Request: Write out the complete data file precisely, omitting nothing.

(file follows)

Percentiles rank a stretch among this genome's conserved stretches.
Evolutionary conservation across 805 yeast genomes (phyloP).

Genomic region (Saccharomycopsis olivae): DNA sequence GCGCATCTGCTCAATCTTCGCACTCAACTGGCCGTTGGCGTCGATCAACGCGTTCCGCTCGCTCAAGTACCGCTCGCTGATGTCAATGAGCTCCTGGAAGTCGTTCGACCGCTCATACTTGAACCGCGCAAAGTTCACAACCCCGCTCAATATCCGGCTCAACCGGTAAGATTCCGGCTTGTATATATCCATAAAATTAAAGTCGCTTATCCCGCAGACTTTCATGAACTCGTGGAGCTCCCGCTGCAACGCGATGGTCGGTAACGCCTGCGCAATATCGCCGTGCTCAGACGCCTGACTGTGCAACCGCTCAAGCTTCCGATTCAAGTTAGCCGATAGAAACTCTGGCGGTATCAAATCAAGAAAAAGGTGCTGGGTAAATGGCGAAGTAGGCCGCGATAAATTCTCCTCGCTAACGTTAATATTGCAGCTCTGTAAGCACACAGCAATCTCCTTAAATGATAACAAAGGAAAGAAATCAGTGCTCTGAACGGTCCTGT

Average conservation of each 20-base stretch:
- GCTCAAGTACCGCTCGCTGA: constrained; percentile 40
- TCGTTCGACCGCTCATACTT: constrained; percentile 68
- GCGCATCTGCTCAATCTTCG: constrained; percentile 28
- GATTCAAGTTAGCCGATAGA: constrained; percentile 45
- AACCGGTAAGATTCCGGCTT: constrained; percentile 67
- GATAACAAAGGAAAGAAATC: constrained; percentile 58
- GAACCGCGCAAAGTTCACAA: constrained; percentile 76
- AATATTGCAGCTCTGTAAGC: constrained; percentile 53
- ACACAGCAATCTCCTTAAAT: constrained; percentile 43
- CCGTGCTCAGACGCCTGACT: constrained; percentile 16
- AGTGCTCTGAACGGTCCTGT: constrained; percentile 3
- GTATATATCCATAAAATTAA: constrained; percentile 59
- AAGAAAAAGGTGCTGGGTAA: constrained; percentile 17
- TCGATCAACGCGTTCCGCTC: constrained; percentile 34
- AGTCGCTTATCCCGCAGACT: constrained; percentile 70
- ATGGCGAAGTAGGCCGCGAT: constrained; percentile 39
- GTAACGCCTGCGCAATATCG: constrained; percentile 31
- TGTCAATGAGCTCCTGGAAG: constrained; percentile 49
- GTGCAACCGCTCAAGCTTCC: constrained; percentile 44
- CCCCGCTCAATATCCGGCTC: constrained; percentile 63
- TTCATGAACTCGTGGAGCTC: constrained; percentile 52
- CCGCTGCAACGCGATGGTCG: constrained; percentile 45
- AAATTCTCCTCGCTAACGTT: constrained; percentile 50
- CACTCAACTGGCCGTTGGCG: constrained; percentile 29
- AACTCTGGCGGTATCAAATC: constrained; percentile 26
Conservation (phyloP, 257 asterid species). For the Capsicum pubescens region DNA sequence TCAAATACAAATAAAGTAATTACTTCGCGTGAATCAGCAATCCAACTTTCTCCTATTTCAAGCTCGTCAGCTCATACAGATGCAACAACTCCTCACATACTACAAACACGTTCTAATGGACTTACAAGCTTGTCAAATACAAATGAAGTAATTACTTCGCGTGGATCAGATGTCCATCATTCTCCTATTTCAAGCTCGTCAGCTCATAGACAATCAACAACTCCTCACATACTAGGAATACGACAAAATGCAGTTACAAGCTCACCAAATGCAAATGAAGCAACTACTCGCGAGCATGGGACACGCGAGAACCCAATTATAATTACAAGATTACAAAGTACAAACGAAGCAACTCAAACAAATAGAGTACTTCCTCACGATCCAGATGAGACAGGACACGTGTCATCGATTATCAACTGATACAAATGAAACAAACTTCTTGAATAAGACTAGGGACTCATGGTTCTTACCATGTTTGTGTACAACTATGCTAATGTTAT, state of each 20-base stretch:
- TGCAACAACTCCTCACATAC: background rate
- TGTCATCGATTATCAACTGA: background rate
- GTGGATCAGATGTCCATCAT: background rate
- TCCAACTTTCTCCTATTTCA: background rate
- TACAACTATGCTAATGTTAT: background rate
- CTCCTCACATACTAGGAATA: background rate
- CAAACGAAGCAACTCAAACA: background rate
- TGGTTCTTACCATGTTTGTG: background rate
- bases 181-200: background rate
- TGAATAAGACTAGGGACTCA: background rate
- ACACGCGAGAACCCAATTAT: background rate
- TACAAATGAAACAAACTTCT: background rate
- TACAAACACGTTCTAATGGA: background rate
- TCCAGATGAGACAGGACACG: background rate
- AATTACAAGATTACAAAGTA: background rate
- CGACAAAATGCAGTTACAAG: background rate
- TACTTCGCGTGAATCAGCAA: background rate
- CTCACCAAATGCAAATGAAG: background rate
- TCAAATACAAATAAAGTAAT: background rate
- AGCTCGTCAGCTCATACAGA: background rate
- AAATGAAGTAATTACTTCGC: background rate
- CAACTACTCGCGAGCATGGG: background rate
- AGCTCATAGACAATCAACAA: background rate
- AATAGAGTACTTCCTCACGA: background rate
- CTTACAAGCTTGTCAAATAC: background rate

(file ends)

Percentiles rank a stretch among this genome's conserved stretches.
Evolutionary conservation across 805 yeast genomes (phyloP).

Genomic region (Saccharomycopsis olivae): DNA sequence GCGCATCTGCTCAATCTTCGCACTCAACTGGCCGTTGGCGTCGATCAACGCGTTCCGCTCGCTCAAGTACCGCTCGCTGATGTCAATGAGCTCCTGGAAGTCGTTCGACCGCTCATACTTGAACCGCGCAAAGTTCACAACCCCGCTCAATATCCGGCTCAACCGGTAAGATTCCGGCTTGTATATATCCATAAAATTAAAGTCGCTTATCCCGCAGACTTTCATGAACTCGTGGAGCTCCCGCTGCAACGCGATGGTCGGTAACGCCTGCGCAATATCGCCGTGCTCAGACGCCTGACTGTGCAACCGCTCAAGCTTCCGATTCAAGTTAGCCGATAGAAACTCTGGCGGTATCAAATCAAGAAAAAGGTGCTGGGTAAATGGCGAAGTAGGCCGCGATAAATTCTCCTCGCTAACGTTAATATTGCAGCTCTGTAAGCACACAGCAATCTCCTTAAATGATAACAAAGGAAAGAAATCAGTGCTCTGAACGGTCCTGT

Average conservation of each 20-base stretch:
- GCTCAAGTACCGCTCGCTGA: constrained; percentile 40
- TCGTTCGACCGCTCATACTT: constrained; percentile 68
- GCGCATCTGCTCAATCTTCG: constrained; percentile 28
- GATTCAAGTTAGCCGATAGA: constrained; percentile 45
- AACCGGTAAGATTCCGGCTT: constrained; percentile 67
- GATAACAAAGGAAAGAAATC: constrained; percentile 58
- GAACCGCGCAAAGTTCACAA: constrained; percentile 76
- AATATTGCAGCTCTGTAAGC: constrained; percentile 53
- ACACAGCAATCTCCTTAAAT: constrained; percentile 43
- CCGTGCTCAGACGCCTGACT: constrained; percentile 16
- AGTGCTCTGAACGGTCCTGT: constrained; percentile 3
- GTATATATCCATAAAATTAA: constrained; percentile 59
- AAGAAAAAGGTGCTGGGTAA: constrained; percentile 17
- TCGATCAACGCGTTCCGCTC: constrained; percentile 34
- AGTCGCTTATCCCGCAGACT: constrained; percentile 70
- ATGGCGAAGTAGGCCGCGAT: constrained; percentile 39
- GTAACGCCTGCGCAATATCG: constrained; percentile 31
- TGTCAATGAGCTCCTGGAAG: constrained; percentile 49
- GTGCAACCGCTCAAGCTTCC: constrained; percentile 44
- CCCCGCTCAATATCCGGCTC: constrained; percentile 63
- TTCATGAACTCGTGGAGCTC: constrained; percentile 52
- CCGCTGCAACGCGATGGTCG: constrained; percentile 45
- AAATTCTCCTCGCTAACGTT: constrained; percentile 50
- CACTCAACTGGCCGTTGGCG: constrained; percentile 29
- AACTCTGGCGGTATCAAATC: constrained; percentile 26
Conservation (phyloP, 257 asterid species). For the Capsicum pubescens region DNA sequence TCAAATACAAATAAAGTAATTACTTCGCGTGAATCAGCAATCCAACTTTCTCCTATTTCAAGCTCGTCAGCTCATACAGATGCAACAACTCCTCACATACTACAAACACGTTCTAATGGACTTACAAGCTTGTCAAATACAAATGAAGTAATTACTTCGCGTGGATCAGATGTCCATCATTCTCCTATTTCAAGCTCGTCAGCTCATAGACAATCAACAACTCCTCACATACTAGGAATACGACAAAATGCAGTTACAAGCTCACCAAATGCAAATGAAGCAACTACTCGCGAGCATGGGACACGCGAGAACCCAATTATAATTACAAGATTACAAAGTACAAACGAAGCAACTCAAACAAATAGAGTACTTCCTCACGATCCAGATGAGACAGGACACGTGTCATCGATTATCAACTGATACAAATGAAACAAACTTCTTGAATAAGACTAGGGACTCATGGTTCTTACCATGTTTGTGTACAACTATGCTAATGTTAT, state of each 20-base stretch:
- TGCAACAACTCCTCACATAC: background rate
- TGTCATCGATTATCAACTGA: background rate
- GTGGATCAGATGTCCATCAT: background rate
- TCCAACTTTCTCCTATTTCA: background rate
- TACAACTATGCTAATGTTAT: background rate
- CTCCTCACATACTAGGAATA: background rate
- CAAACGAAGCAACTCAAACA: background rate
- TGGTTCTTACCATGTTTGTG: background rate
- bases 181-200: background rate
- TGAATAAGACTAGGGACTCA: background rate
- ACACGCGAGAACCCAATTAT: background rate
- TACAAATGAAACAAACTTCT: background rate
- TACAAACACGTTCTAATGGA: background rate
- TCCAGATGAGACAGGACACG: background rate
- AATTACAAGATTACAAAGTA: background rate
- CGACAAAATGCAGTTACAAG: background rate
- TACTTCGCGTGAATCAGCAA: background rate
- CTCACCAAATGCAAATGAAG: background rate
- TCAAATACAAATAAAGTAAT: background rate
- AGCTCGTCAGCTCATACAGA: background rate
- AAATGAAGTAATTACTTCGC: background rate
- CAACTACTCGCGAGCATGGG: background rate
- AGCTCATAGACAATCAACAA: background rate
- AATAGAGTACTTCCTCACGA: background rate
- CTTACAAGCTTGTCAAATAC: background rate